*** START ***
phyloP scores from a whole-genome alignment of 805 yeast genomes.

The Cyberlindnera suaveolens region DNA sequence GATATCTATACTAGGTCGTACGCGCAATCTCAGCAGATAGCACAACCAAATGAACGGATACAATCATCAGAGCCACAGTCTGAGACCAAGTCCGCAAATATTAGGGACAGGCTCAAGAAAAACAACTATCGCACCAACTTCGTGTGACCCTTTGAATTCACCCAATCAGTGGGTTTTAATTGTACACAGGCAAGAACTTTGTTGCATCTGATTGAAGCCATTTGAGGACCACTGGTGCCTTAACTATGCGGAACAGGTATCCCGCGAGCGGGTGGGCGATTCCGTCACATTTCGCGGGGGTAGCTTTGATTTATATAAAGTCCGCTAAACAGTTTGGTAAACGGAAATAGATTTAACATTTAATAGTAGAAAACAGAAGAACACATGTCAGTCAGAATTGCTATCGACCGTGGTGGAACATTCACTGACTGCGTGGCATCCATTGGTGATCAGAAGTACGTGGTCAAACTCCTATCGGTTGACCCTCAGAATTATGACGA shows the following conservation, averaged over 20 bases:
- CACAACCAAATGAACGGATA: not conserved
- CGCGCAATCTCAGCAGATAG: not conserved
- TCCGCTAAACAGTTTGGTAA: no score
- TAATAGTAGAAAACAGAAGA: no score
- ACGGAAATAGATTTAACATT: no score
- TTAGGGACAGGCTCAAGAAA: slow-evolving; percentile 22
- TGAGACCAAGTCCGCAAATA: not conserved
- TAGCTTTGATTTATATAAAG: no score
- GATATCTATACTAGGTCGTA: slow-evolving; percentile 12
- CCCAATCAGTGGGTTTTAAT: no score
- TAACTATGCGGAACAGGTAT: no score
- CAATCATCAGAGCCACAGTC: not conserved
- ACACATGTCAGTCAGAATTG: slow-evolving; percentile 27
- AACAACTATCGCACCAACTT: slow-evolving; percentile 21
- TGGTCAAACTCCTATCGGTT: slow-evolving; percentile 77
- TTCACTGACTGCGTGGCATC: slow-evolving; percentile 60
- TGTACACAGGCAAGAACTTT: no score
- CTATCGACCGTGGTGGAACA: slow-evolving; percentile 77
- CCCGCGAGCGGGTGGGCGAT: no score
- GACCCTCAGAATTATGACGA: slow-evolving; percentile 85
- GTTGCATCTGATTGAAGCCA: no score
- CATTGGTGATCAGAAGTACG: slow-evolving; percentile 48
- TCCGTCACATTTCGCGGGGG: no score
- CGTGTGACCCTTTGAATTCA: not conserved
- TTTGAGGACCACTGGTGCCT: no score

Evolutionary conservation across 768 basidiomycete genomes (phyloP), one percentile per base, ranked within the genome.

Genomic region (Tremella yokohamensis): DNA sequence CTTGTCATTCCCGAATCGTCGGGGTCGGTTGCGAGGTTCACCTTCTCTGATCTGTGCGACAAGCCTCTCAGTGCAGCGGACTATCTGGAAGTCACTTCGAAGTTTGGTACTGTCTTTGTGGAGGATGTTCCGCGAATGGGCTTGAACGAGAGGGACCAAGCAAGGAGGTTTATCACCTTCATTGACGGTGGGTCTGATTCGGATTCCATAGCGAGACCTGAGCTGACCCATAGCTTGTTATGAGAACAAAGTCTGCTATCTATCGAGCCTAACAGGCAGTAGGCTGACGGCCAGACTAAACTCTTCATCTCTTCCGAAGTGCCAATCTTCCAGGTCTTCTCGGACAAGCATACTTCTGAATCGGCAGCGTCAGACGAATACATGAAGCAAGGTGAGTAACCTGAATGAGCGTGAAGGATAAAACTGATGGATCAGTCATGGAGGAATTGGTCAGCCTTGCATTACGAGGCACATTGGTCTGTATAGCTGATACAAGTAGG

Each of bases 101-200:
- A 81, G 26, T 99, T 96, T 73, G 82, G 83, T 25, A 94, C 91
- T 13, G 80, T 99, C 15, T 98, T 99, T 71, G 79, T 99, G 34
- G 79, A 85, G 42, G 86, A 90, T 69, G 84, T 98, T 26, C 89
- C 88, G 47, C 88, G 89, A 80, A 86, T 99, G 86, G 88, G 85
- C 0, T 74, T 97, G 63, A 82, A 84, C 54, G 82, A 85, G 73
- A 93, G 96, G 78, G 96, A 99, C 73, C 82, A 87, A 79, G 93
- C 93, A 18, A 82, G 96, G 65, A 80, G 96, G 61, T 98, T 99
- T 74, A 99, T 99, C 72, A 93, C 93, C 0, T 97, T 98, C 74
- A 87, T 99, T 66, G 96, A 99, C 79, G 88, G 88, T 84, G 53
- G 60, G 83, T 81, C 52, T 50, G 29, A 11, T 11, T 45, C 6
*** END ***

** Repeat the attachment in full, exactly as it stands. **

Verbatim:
phyloP scores from a whole-genome alignment of 805 yeast genomes.

The Cyberlindnera suaveolens region DNA sequence GATATCTATACTAGGTCGTACGCGCAATCTCAGCAGATAGCACAACCAAATGAACGGATACAATCATCAGAGCCACAGTCTGAGACCAAGTCCGCAAATATTAGGGACAGGCTCAAGAAAAACAACTATCGCACCAACTTCGTGTGACCCTTTGAATTCACCCAATCAGTGGGTTTTAATTGTACACAGGCAAGAACTTTGTTGCATCTGATTGAAGCCATTTGAGGACCACTGGTGCCTTAACTATGCGGAACAGGTATCCCGCGAGCGGGTGGGCGATTCCGTCACATTTCGCGGGGGTAGCTTTGATTTATATAAAGTCCGCTAAACAGTTTGGTAAACGGAAATAGATTTAACATTTAATAGTAGAAAACAGAAGAACACATGTCAGTCAGAATTGCTATCGACCGTGGTGGAACATTCACTGACTGCGTGGCATCCATTGGTGATCAGAAGTACGTGGTCAAACTCCTATCGGTTGACCCTCAGAATTATGACGA shows the following conservation, averaged over 20 bases:
- CACAACCAAATGAACGGATA: not conserved
- CGCGCAATCTCAGCAGATAG: not conserved
- TCCGCTAAACAGTTTGGTAA: no score
- TAATAGTAGAAAACAGAAGA: no score
- ACGGAAATAGATTTAACATT: no score
- TTAGGGACAGGCTCAAGAAA: slow-evolving; percentile 22
- TGAGACCAAGTCCGCAAATA: not conserved
- TAGCTTTGATTTATATAAAG: no score
- GATATCTATACTAGGTCGTA: slow-evolving; percentile 12
- CCCAATCAGTGGGTTTTAAT: no score
- TAACTATGCGGAACAGGTAT: no score
- CAATCATCAGAGCCACAGTC: not conserved
- ACACATGTCAGTCAGAATTG: slow-evolving; percentile 27
- AACAACTATCGCACCAACTT: slow-evolving; percentile 21
- TGGTCAAACTCCTATCGGTT: slow-evolving; percentile 77
- TTCACTGACTGCGTGGCATC: slow-evolving; percentile 60
- TGTACACAGGCAAGAACTTT: no score
- CTATCGACCGTGGTGGAACA: slow-evolving; percentile 77
- CCCGCGAGCGGGTGGGCGAT: no score
- GACCCTCAGAATTATGACGA: slow-evolving; percentile 85
- GTTGCATCTGATTGAAGCCA: no score
- CATTGGTGATCAGAAGTACG: slow-evolving; percentile 48
- TCCGTCACATTTCGCGGGGG: no score
- CGTGTGACCCTTTGAATTCA: not conserved
- TTTGAGGACCACTGGTGCCT: no score

Evolutionary conservation across 768 basidiomycete genomes (phyloP), one percentile per base, ranked within the genome.

Genomic region (Tremella yokohamensis): DNA sequence CTTGTCATTCCCGAATCGTCGGGGTCGGTTGCGAGGTTCACCTTCTCTGATCTGTGCGACAAGCCTCTCAGTGCAGCGGACTATCTGGAAGTCACTTCGAAGTTTGGTACTGTCTTTGTGGAGGATGTTCCGCGAATGGGCTTGAACGAGAGGGACCAAGCAAGGAGGTTTATCACCTTCATTGACGGTGGGTCTGATTCGGATTCCATAGCGAGACCTGAGCTGACCCATAGCTTGTTATGAGAACAAAGTCTGCTATCTATCGAGCCTAACAGGCAGTAGGCTGACGGCCAGACTAAACTCTTCATCTCTTCCGAAGTGCCAATCTTCCAGGTCTTCTCGGACAAGCATACTTCTGAATCGGCAGCGTCAGACGAATACATGAAGCAAGGTGAGTAACCTGAATGAGCGTGAAGGATAAAACTGATGGATCAGTCATGGAGGAATTGGTCAGCCTTGCATTACGAGGCACATTGGTCTGTATAGCTGATACAAGTAGG

Each of bases 101-200:
- A 81, G 26, T 99, T 96, T 73, G 82, G 83, T 25, A 94, C 91
- T 13, G 80, T 99, C 15, T 98, T 99, T 71, G 79, T 99, G 34
- G 79, A 85, G 42, G 86, A 90, T 69, G 84, T 98, T 26, C 89
- C 88, G 47, C 88, G 89, A 80, A 86, T 99, G 86, G 88, G 85
- C 0, T 74, T 97, G 63, A 82, A 84, C 54, G 82, A 85, G 73
- A 93, G 96, G 78, G 96, A 99, C 73, C 82, A 87, A 79, G 93
- C 93, A 18, A 82, G 96, G 65, A 80, G 96, G 61, T 98, T 99
- T 74, A 99, T 99, C 72, A 93, C 93, C 0, T 97, T 98, C 74
- A 87, T 99, T 66, G 96, A 99, C 79, G 88, G 88, T 84, G 53
- G 60, G 83, T 81, C 52, T 50, G 29, A 11, T 11, T 45, C 6